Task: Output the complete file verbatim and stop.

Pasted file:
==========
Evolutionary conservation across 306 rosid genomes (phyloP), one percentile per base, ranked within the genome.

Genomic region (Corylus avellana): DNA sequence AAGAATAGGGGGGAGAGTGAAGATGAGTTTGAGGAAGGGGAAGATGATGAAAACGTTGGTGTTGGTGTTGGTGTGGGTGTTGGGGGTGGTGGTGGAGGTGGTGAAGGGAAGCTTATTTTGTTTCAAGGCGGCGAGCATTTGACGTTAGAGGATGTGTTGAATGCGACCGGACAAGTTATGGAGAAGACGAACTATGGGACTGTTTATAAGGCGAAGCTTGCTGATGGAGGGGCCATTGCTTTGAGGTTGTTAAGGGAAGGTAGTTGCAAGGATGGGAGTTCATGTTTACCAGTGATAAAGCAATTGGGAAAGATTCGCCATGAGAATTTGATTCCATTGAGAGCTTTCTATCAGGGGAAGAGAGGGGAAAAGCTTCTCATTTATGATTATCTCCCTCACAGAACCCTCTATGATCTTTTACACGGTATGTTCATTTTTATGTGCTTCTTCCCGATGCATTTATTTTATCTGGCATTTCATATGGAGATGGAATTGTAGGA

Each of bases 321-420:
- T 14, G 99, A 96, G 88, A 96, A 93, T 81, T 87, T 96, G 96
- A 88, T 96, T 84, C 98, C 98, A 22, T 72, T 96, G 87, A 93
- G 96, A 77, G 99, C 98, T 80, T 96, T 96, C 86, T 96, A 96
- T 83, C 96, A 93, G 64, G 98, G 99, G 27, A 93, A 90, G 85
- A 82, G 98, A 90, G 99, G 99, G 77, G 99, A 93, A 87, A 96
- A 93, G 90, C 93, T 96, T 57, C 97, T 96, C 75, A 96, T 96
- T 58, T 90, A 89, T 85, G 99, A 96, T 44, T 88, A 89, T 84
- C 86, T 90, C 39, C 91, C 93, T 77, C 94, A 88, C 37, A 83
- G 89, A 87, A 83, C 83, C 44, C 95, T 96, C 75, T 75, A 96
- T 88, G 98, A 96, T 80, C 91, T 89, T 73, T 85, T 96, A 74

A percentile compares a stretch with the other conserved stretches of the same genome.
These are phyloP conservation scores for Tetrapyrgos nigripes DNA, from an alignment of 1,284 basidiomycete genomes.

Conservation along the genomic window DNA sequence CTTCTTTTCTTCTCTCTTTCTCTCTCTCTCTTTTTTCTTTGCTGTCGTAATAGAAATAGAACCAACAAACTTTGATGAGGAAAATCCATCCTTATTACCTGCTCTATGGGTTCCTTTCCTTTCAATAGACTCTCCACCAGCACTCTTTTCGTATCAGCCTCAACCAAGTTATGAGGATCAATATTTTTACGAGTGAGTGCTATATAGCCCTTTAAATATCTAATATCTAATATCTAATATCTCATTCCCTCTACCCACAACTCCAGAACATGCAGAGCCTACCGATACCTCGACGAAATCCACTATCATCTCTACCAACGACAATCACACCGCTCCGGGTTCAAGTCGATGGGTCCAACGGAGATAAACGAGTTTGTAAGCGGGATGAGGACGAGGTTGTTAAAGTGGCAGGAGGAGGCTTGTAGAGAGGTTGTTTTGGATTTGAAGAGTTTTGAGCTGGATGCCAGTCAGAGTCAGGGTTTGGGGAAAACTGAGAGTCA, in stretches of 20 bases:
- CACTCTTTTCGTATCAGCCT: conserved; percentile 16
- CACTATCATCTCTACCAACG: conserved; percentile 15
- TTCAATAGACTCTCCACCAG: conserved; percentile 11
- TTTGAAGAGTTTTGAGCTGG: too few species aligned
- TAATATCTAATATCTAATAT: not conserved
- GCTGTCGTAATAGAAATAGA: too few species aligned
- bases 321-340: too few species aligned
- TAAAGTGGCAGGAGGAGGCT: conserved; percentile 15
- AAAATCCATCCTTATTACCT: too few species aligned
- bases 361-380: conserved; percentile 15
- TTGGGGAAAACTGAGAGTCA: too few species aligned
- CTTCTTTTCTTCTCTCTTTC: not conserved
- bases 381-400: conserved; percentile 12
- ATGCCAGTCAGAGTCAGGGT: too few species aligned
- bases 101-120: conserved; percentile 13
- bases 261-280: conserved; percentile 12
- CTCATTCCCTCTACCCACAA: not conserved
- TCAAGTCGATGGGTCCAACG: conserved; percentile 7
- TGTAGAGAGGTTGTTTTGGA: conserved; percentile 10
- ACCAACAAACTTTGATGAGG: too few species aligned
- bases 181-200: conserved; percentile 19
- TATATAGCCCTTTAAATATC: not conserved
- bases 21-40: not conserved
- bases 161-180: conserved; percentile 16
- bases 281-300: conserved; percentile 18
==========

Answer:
Evolutionary conservation across 306 rosid genomes (phyloP), one percentile per base, ranked within the genome.

Genomic region (Corylus avellana): DNA sequence AAGAATAGGGGGGAGAGTGAAGATGAGTTTGAGGAAGGGGAAGATGATGAAAACGTTGGTGTTGGTGTTGGTGTGGGTGTTGGGGGTGGTGGTGGAGGTGGTGAAGGGAAGCTTATTTTGTTTCAAGGCGGCGAGCATTTGACGTTAGAGGATGTGTTGAATGCGACCGGACAAGTTATGGAGAAGACGAACTATGGGACTGTTTATAAGGCGAAGCTTGCTGATGGAGGGGCCATTGCTTTGAGGTTGTTAAGGGAAGGTAGTTGCAAGGATGGGAGTTCATGTTTACCAGTGATAAAGCAATTGGGAAAGATTCGCCATGAGAATTTGATTCCATTGAGAGCTTTCTATCAGGGGAAGAGAGGGGAAAAGCTTCTCATTTATGATTATCTCCCTCACAGAACCCTCTATGATCTTTTACACGGTATGTTCATTTTTATGTGCTTCTTCCCGATGCATTTATTTTATCTGGCATTTCATATGGAGATGGAATTGTAGGA

Each of bases 321-420:
- T 14, G 99, A 96, G 88, A 96, A 93, T 81, T 87, T 96, G 96
- A 88, T 96, T 84, C 98, C 98, A 22, T 72, T 96, G 87, A 93
- G 96, A 77, G 99, C 98, T 80, T 96, T 96, C 86, T 96, A 96
- T 83, C 96, A 93, G 64, G 98, G 99, G 27, A 93, A 90, G 85
- A 82, G 98, A 90, G 99, G 99, G 77, G 99, A 93, A 87, A 96
- A 93, G 90, C 93, T 96, T 57, C 97, T 96, C 75, A 96, T 96
- T 58, T 90, A 89, T 85, G 99, A 96, T 44, T 88, A 89, T 84
- C 86, T 90, C 39, C 91, C 93, T 77, C 94, A 88, C 37, A 83
- G 89, A 87, A 83, C 83, C 44, C 95, T 96, C 75, T 75, A 96
- T 88, G 98, A 96, T 80, C 91, T 89, T 73, T 85, T 96, A 74

A percentile compares a stretch with the other conserved stretches of the same genome.
These are phyloP conservation scores for Tetrapyrgos nigripes DNA, from an alignment of 1,284 basidiomycete genomes.

Conservation along the genomic window DNA sequence CTTCTTTTCTTCTCTCTTTCTCTCTCTCTCTTTTTTCTTTGCTGTCGTAATAGAAATAGAACCAACAAACTTTGATGAGGAAAATCCATCCTTATTACCTGCTCTATGGGTTCCTTTCCTTTCAATAGACTCTCCACCAGCACTCTTTTCGTATCAGCCTCAACCAAGTTATGAGGATCAATATTTTTACGAGTGAGTGCTATATAGCCCTTTAAATATCTAATATCTAATATCTAATATCTCATTCCCTCTACCCACAACTCCAGAACATGCAGAGCCTACCGATACCTCGACGAAATCCACTATCATCTCTACCAACGACAATCACACCGCTCCGGGTTCAAGTCGATGGGTCCAACGGAGATAAACGAGTTTGTAAGCGGGATGAGGACGAGGTTGTTAAAGTGGCAGGAGGAGGCTTGTAGAGAGGTTGTTTTGGATTTGAAGAGTTTTGAGCTGGATGCCAGTCAGAGTCAGGGTTTGGGGAAAACTGAGAGTCA, in stretches of 20 bases:
- CACTCTTTTCGTATCAGCCT: conserved; percentile 16
- CACTATCATCTCTACCAACG: conserved; percentile 15
- TTCAATAGACTCTCCACCAG: conserved; percentile 11
- TTTGAAGAGTTTTGAGCTGG: too few species aligned
- TAATATCTAATATCTAATAT: not conserved
- GCTGTCGTAATAGAAATAGA: too few species aligned
- bases 321-340: too few species aligned
- TAAAGTGGCAGGAGGAGGCT: conserved; percentile 15
- AAAATCCATCCTTATTACCT: too few species aligned
- bases 361-380: conserved; percentile 15
- TTGGGGAAAACTGAGAGTCA: too few species aligned
- CTTCTTTTCTTCTCTCTTTC: not conserved
- bases 381-400: conserved; percentile 12
- ATGCCAGTCAGAGTCAGGGT: too few species aligned
- bases 101-120: conserved; percentile 13
- bases 261-280: conserved; percentile 12
- CTCATTCCCTCTACCCACAA: not conserved
- TCAAGTCGATGGGTCCAACG: conserved; percentile 7
- TGTAGAGAGGTTGTTTTGGA: conserved; percentile 10
- ACCAACAAACTTTGATGAGG: too few species aligned
- bases 181-200: conserved; percentile 19
- TATATAGCCCTTTAAATATC: not conserved
- bases 21-40: not conserved
- bases 161-180: conserved; percentile 16
- bases 281-300: conserved; percentile 18